Scape. - Eight to twelve inches high, two-leaved at base, downy, one-flowered. Leaves. - Two, large, many-nerved and plaited, sheathing at the base. Flower. - Solitary, purple-pink. Perianth. - Of three greenish spreading sepals, the two lateral petals narrow, spreading, greenish, the pink lip in the shape of a large inflated pouch. Stamens. - Two, the short filaments each bearing a two-celled anther. Stigma. - Broad, obscurely three-lobed, moist and roughish.
Graceful and tall the slender, drooping stem, With two broad leaves below, Shapely the flower so lightly poised between, And warm her rosy glow, writes Elaine Goodale of the moccason-flower. This is a blossom whose charm never wanes. It seems to be touched with the spirit of the deep woods, and there is a certain fitness in its Indian name, for it looks as though it came direct from the home of the red man. All who have found it in its secluded haunts will sympathize with Mr. Higginson's feeling that each specimen is a rarity, even though he should find a hundred to an acre. Gray assigns it to "dry or moist woods," while Mr. Baldwin writes : "The finest specimens I ever saw sprang out of cushions of crisp reindeer moss high up among the rocks of an exposed hill-side, and again I have found it growing vigorously in almost open swamps, but nearly colorless from excessive moisture." The same writer quotes a lady who is familiar with it in the Adirondacks. She says : "It seems to have a great fondness for decaying wood, and I often see a whole row perched like birds along a crumbling log." While I recall a mountain lake where the steep cliffs rise from the water's edge, here and there, on a tiny shelf strewn with pine-needles, can be seen a pair of large veiny leaves, above which, in early June, the pink balloonlike blossom floats from its slender scape.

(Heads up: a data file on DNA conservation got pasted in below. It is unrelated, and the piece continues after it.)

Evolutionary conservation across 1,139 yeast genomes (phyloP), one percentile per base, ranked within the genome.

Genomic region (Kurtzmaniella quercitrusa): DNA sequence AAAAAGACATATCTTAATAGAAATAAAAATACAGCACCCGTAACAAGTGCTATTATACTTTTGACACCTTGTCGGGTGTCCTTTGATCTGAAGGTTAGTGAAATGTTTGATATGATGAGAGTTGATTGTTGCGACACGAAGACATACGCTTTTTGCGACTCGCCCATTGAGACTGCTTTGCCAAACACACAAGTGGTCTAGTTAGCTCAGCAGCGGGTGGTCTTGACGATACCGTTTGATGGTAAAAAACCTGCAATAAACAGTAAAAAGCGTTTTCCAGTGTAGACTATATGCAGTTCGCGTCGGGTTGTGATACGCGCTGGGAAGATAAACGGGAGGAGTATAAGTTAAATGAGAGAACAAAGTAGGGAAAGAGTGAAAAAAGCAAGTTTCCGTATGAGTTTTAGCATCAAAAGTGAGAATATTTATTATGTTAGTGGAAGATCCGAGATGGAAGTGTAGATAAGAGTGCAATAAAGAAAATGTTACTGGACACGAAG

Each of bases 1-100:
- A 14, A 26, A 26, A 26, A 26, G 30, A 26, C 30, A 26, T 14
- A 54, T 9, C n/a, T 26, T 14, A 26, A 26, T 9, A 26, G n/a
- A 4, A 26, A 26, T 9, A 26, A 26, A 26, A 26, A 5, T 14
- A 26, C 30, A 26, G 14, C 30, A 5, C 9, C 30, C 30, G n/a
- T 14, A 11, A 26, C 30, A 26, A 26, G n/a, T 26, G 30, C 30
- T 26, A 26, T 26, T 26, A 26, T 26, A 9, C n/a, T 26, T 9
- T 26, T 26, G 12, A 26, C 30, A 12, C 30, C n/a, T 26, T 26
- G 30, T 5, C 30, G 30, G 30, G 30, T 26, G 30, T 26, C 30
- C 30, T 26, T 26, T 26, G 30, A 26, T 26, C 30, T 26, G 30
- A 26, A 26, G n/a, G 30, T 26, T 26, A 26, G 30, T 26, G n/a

Plate LXIV. Pink Lady's Slipper. - C. acaule